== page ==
So it can’t be, “Hey, we’re all going to do this. Everybody sign on with this. It’s sort of passive, yet, we don’t object, let’s go do it.” You need to make very specific assignments and really drive ownership of CX initiatives in a cross-channel way. And the only way you do that is by making people fully accountable for pieces and parts of the CX journey. To say, “Look, sales, the piece that you guys own is X, Y, Z. You own this. If you don’t deliver, we can’t do any of these things.”
So one of the challenges that I see in corporate work is you get this cross-functional team that’s all going to work on CX initiatives together, but it basically just becomes, “Yep, we’re all in this.” It’s just a set of meetings that people just kind of check boxes. And nobody really has accountability goals.
And so you have to make people own the CX process, not just make them aware of it.
Here’s a question from David, who asks, “It seems like the companies who start by focusing on having a CXM, Customer Experience Management, start by addressing the CX failures in driving change and how similar situations are handled in the future. And then build tech and culture around the improvements.”
That’s probably true, David. I don’t know if that’s mathematically true, nor would I be able to access that. Whether or not companies that have a defined customer experience manager who’s really driving CX in the organization, if that is typically the result of prior CX failures, right? That the oven got so hot, they had to bring somebody in and make them in charge of oven temperature.
That’s an interesting perspective. That’s maybe true. I would also argue that the opposite is true. That companies that are sort of customer-focused at the DNA level, right at the molecular level, they really and truly believe with every fiber of their being from the chief executive on down that customer experience is the way that they compete in a market, those organizations also typically have dedicated resources to customer experience. Because they realize that it is their competitive advantage.
And in some cases, it is their only competitive advantage. They can’t compete on price. They can’t compete on availability. They can compete on CX and so they resource it appropriately. So I think the point is interesting.
In some cases, you put defined customer experience resources in an organization where you’ve done poorly in the past. And in other cases, you put defined customer experience resources in an organization where CX is essentially like oxygen. It’s just around you all the time.
Here’s a question that says, “Any insights on how you balance the experience customers expect, versus what the sales team expects as a business?” Boy, isn’t that interesting.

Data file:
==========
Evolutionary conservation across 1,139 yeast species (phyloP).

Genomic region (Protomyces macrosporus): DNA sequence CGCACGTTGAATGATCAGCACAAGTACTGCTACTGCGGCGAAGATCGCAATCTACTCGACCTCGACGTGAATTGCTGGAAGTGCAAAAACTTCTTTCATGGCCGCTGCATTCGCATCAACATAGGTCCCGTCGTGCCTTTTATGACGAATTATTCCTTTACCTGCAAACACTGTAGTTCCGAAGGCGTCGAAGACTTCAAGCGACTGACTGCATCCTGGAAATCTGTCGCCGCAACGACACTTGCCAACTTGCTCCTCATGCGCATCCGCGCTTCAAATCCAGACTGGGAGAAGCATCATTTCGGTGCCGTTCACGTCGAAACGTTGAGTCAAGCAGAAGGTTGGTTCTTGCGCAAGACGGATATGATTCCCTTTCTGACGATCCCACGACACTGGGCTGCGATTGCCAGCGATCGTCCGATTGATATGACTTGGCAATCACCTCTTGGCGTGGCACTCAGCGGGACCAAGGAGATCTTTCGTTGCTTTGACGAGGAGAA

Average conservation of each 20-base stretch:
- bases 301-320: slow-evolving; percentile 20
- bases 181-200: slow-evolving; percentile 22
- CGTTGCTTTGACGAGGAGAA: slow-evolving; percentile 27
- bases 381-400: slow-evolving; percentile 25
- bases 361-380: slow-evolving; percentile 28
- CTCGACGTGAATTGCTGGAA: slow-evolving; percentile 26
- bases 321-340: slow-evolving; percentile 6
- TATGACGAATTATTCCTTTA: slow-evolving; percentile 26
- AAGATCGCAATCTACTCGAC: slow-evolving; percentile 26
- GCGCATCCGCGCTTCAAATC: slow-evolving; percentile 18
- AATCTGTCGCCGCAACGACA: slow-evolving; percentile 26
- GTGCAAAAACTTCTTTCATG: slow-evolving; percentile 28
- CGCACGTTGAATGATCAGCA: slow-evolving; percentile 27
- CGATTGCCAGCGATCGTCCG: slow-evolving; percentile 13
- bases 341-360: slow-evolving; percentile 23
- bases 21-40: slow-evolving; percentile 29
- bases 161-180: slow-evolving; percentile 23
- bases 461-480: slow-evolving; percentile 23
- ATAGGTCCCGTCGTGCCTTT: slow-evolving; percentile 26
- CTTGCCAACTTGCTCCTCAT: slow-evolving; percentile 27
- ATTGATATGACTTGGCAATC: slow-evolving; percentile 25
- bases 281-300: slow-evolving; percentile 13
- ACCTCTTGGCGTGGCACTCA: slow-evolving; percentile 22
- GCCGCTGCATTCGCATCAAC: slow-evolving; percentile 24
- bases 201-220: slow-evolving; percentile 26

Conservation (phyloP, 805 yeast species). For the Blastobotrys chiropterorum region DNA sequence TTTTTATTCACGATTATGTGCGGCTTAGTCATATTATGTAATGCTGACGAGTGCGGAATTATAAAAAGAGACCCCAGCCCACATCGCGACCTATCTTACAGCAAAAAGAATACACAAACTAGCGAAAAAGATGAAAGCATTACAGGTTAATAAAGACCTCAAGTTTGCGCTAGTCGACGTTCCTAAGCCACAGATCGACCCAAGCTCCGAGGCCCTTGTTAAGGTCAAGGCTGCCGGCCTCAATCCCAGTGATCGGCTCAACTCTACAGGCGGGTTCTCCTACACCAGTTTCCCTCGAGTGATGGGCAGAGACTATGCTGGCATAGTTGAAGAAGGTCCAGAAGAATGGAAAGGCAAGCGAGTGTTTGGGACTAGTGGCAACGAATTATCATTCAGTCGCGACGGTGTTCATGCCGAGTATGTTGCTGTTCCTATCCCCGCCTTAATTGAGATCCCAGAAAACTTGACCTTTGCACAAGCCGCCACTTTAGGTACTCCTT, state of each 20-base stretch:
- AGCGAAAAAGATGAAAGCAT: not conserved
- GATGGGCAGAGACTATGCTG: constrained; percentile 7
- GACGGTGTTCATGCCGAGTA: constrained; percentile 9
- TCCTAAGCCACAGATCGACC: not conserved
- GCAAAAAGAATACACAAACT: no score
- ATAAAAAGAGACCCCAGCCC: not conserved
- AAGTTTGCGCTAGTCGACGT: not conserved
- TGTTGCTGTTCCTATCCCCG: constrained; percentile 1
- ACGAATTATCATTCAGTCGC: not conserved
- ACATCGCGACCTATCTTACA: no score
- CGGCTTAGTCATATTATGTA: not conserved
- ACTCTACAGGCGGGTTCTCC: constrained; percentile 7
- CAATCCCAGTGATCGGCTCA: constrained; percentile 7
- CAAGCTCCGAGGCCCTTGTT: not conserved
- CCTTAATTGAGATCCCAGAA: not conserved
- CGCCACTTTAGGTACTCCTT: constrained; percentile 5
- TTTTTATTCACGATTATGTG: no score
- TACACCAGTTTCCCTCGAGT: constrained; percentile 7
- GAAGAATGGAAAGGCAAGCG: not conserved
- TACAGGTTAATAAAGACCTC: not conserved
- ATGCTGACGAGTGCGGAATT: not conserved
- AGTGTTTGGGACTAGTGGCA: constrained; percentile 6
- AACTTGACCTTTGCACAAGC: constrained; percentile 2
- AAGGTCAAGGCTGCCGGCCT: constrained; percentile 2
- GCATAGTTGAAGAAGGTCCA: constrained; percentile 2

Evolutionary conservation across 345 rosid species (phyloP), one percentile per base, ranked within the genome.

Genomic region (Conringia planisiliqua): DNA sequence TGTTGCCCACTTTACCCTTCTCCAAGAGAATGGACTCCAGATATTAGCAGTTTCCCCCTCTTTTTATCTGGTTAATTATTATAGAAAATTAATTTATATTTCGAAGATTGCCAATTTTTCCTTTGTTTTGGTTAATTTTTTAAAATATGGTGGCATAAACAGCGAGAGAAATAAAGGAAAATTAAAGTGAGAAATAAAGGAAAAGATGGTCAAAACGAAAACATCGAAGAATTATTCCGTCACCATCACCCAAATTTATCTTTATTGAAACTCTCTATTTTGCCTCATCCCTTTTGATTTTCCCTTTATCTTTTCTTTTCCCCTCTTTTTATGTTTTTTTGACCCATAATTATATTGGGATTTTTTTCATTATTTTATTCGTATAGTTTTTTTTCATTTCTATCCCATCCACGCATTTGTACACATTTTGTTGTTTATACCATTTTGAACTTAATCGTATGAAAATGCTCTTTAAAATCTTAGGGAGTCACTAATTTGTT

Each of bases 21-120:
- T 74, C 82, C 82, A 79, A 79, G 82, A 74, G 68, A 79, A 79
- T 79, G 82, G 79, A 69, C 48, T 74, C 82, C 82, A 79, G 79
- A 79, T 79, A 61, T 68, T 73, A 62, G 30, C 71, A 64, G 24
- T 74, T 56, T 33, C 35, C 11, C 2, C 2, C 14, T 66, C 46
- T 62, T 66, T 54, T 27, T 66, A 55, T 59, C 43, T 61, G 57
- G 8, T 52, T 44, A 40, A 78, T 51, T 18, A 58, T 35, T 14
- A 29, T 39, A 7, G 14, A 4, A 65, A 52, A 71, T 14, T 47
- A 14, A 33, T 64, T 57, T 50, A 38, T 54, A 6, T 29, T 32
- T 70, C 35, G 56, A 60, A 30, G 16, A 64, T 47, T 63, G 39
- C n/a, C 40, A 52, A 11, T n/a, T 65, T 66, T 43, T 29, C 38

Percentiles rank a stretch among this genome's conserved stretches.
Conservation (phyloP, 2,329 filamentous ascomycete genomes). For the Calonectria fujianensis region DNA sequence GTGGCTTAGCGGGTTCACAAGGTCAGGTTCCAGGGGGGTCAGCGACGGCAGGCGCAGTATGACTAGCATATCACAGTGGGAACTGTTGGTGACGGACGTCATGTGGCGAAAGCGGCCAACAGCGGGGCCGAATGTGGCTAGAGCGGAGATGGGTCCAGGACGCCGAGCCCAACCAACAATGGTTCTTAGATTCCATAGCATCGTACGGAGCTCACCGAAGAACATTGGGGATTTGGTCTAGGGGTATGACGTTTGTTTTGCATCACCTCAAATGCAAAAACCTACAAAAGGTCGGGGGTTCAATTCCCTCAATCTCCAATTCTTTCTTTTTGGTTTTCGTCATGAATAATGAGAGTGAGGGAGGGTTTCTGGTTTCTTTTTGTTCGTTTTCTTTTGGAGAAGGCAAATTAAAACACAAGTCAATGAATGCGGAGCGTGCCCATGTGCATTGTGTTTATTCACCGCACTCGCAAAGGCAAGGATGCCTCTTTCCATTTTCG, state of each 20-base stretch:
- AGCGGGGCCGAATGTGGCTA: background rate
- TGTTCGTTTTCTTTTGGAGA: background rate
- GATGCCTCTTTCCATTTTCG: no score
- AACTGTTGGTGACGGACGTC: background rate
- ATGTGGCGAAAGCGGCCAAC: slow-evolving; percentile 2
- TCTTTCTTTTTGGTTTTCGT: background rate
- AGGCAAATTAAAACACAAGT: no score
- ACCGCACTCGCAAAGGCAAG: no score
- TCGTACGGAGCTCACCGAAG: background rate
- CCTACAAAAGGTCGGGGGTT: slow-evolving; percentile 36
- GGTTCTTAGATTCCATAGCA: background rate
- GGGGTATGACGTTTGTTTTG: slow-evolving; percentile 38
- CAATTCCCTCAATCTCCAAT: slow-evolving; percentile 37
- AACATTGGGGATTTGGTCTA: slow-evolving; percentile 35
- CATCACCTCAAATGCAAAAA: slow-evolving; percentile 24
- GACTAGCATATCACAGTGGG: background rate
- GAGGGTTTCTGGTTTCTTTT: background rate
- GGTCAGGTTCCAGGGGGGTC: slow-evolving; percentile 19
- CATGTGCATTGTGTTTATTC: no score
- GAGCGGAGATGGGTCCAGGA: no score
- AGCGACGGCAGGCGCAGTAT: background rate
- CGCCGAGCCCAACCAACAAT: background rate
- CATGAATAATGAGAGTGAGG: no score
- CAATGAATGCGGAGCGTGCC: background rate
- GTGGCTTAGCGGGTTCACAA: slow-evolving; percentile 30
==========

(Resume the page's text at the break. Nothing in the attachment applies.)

So here’s something that we don’t do enough, in my estimation. We don’t secret shop ourselves in our own businesses. And if you want impact of CX and why CX is so critical to their ability to effectively sell, you must get them to actually experience your products and services as a customer does, not as an employee does.
One of the companies that we’ve worked with that commits to covert on the consulting side is Comcast. Comcast, as many of you know, has had a number of CX challenges over the years, but they are spending hundreds of millions of dollars to effectuate and change the culture of CX there. They have a massive net promoters for implementation. They done a lot of really interesting things to enhance the CX across the whole organization.
In fact, to my point about secretly shopping yourself, one of the things they did is Tom, who runs their customer service department there, has a Comcast account, as you might suspect. He purposefully let his account go into collections, didn’t pay his bill, defaulted on his own credit so that he could experience what a customer’s journey would be like if they were unable to pay their bill.
It’s that kind of commitment and empathy and understanding of what customers feel and how they experience your organization that makes you better at really understanding the impact of CX. And that’s not just on marketing. That’s not just on service. That’s sales, as well.
So to answer the question explicitly, the best way to get sales dialed into CX is to make sure that sales is a secret shopper of your own products and services.
I think that’s all the questions that we have time for today. Thank you all very much for asking such interesting and thoughtful inquiries of us.
We really, again, enjoyed the webinar. We’ll be doing more. This last one was called What Your Customers Really Want Out Of Your CX And How To Deliver It. Now, make sure you check that replay, if you haven’t.
Go to SmarterCX.com for all things customer experience from Oracle CX. And don’t forget to listen to the Experience This Show. ExperienceThisShow.com, or Experience This Show on iTunes, or anywhere else that you listen to your podcasts.
I’m Jay Baer, founder of Convince and Convert. Thanks so much for being here and have a fantastic day.
Transcript may be edited for readability.